Thursday, February 17, 2011


Mother Nature's Cupboard, $3

Back when I was still a pre-schooler, Kentucky experienced a couple of really tough winters. I'm sure it was a terrible and challenging time for most adults, but I remember it fondly: I loved the rapier-long icicles hanging from the eaves, the sledding marathons, and especially a homemade treat that my mother called "snow cream." She and I would bundle up and venture out onto the porch to heap a mixing bowl high with all the fresh snow it would hold. Once back in the kitchen, we would stir it together with milk, sugar, and vanilla extract, then race to eat the sweet slush before it melted.

It turns out that my mother wasn't the first to think along these lines. Back in ancient times, people living in Sicily used to bring snow down from Mt. Etna, store it in caves and crevasses until summer arrived, then enjoy it drizzled with wine or flavored syrups. Later generations of Sicilians would master the arts of gelato, sorbet, and granita, and spread their specialties around the world--and one Sicilian-American would re-introduce us to the delights of eating snow.

In 1936, a New Orleans grocer of Sicilian descent named George J. Ortolano designed and built a machine that transformed blocks of ice into edible snow--and not rough, crunchy crystals, but soft, fluffy powder. With wife Josie cooking up creatively flavored creams and syrups, Ortolano began selling the refreshing concoctions at his grocery store. Word soon spread, and Ortolano was deluged with requests for the snow-making machine. His industrial model, the Snow-Wizard, spread across the South and became a staple of summertime snack stands.

I arrived in New Orleans hungry for a sno-ball and totally ignorant of how hard it would be to find one. I came prepared with the names of two popular stands, Hansen's Sno-Blitz and Plum Street Sno-balls, both of which have been around since the the 1940's. I called ahead to check hours and got endless ringing at one and a "closed for the season" recording at the other. Sno-ball season, it turns out, runs from March through October. February is not even on the calendar--however hot and sunny it may be. Nevertheless, I kept my hopes up and my eyes peeled; it seemed like I couldn't go three blocks without being taunted by shuttered sno-ball shacks and their tattered lists of unimaginably intriguing flavors: Orchid Cream, Nectar, Tiger's Blood, Teenage Mutant Ninja Turtle...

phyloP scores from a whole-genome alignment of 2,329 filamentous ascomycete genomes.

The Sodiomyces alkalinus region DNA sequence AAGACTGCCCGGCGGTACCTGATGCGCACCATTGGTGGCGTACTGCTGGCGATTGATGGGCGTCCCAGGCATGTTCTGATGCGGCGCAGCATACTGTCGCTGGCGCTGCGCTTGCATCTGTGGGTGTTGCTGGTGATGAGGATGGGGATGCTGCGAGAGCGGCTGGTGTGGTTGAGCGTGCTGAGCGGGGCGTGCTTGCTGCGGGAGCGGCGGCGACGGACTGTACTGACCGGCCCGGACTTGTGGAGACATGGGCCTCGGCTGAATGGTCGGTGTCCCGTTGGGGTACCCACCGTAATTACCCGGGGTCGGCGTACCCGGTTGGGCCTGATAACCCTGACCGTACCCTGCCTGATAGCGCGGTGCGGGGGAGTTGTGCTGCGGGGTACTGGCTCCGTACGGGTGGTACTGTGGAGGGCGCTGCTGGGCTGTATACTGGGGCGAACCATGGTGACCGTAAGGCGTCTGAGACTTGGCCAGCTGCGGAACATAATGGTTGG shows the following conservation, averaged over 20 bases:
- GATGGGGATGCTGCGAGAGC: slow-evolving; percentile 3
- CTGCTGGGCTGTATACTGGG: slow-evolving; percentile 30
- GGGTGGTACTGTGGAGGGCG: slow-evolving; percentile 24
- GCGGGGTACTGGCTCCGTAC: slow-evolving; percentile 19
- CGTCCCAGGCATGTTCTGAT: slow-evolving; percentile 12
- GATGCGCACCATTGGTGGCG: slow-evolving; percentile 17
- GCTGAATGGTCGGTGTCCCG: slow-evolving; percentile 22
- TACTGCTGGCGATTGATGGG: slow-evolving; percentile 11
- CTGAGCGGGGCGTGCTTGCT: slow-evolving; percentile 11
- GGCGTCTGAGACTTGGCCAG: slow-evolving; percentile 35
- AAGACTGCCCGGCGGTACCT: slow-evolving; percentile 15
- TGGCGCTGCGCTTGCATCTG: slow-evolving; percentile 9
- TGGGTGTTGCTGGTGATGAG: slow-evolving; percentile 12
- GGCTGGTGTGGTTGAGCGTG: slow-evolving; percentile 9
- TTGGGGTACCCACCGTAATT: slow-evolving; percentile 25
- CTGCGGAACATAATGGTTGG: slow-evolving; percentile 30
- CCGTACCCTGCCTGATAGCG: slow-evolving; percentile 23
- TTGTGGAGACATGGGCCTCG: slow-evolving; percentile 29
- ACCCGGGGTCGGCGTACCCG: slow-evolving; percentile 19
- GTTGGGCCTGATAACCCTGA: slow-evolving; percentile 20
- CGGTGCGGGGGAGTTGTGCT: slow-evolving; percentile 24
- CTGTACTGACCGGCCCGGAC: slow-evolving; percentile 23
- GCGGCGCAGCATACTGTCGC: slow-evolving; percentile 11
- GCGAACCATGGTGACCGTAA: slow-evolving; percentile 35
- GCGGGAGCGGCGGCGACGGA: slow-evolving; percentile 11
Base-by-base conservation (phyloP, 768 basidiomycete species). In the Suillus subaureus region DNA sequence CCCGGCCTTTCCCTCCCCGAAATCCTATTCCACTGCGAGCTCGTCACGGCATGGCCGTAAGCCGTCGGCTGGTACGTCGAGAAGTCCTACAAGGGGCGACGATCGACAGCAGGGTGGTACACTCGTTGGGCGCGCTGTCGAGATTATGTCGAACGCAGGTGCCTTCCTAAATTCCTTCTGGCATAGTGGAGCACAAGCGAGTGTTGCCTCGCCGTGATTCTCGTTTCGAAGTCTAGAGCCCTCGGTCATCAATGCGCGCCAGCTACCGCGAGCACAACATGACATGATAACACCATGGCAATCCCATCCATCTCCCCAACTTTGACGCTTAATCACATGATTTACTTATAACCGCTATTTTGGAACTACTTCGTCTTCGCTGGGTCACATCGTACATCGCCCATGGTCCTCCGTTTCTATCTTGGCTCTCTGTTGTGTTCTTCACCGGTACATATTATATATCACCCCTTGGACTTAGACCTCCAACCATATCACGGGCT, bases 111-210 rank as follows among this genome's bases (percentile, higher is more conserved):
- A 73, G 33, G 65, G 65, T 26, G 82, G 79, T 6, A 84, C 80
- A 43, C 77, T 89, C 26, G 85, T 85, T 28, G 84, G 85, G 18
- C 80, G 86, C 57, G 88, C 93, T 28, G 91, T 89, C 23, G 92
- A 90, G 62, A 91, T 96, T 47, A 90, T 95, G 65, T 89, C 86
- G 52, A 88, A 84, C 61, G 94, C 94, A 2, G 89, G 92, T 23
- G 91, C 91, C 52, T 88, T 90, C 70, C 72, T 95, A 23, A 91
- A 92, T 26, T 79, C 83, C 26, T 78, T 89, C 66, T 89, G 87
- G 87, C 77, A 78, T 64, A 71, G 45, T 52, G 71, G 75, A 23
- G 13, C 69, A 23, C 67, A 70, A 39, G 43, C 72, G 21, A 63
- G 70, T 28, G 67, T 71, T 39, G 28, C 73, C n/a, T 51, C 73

Just when I was starting to think I had a snowball's chance of finding an open sno-ball stand, I spotted Mother Nature's Cupboard in the French Quarter's French Market. Although Mother Nature's is primarily a farm stand, they augment their produce sales with tourist-friendly snacks and drinks, and the proprietor was more than happy to make me my first-ever sno-ball.

He took an enormous ice block from the freezer and placed it in the belly of the squat, blocky "Southern Snow" machine (a Snow-Wizard competitor), which started to chug when he flipped the switch. The shavings sprayed out a chute in the side, and to demonstrate what separates a sno-ball from a crushed ice "snow" cone, he tossed a handful into to the air, where the glittering snow cloud hung briefly before the flakes drifted to the ground: "You can say you saw it snowing in the French Market!" After filling the cup with snow, he packed it down and poured on a swig of my chosen syrup, almond-based "Wedding Cake" (below, right). He repeated the layering process until the cup would hold no more, ensuring the the last bite would be as soft and sweet as the first. A swirl of condensed milk was the finishing touch.

Not every treat I spend days searching for lives up to the anticipation, but the sno-ball was even better than I had hoped, even better that the snow cream of my memories.

Mother Nature's Cupboard
1008 N Peters St
French Market Farmer's Market
New Orleans, LA

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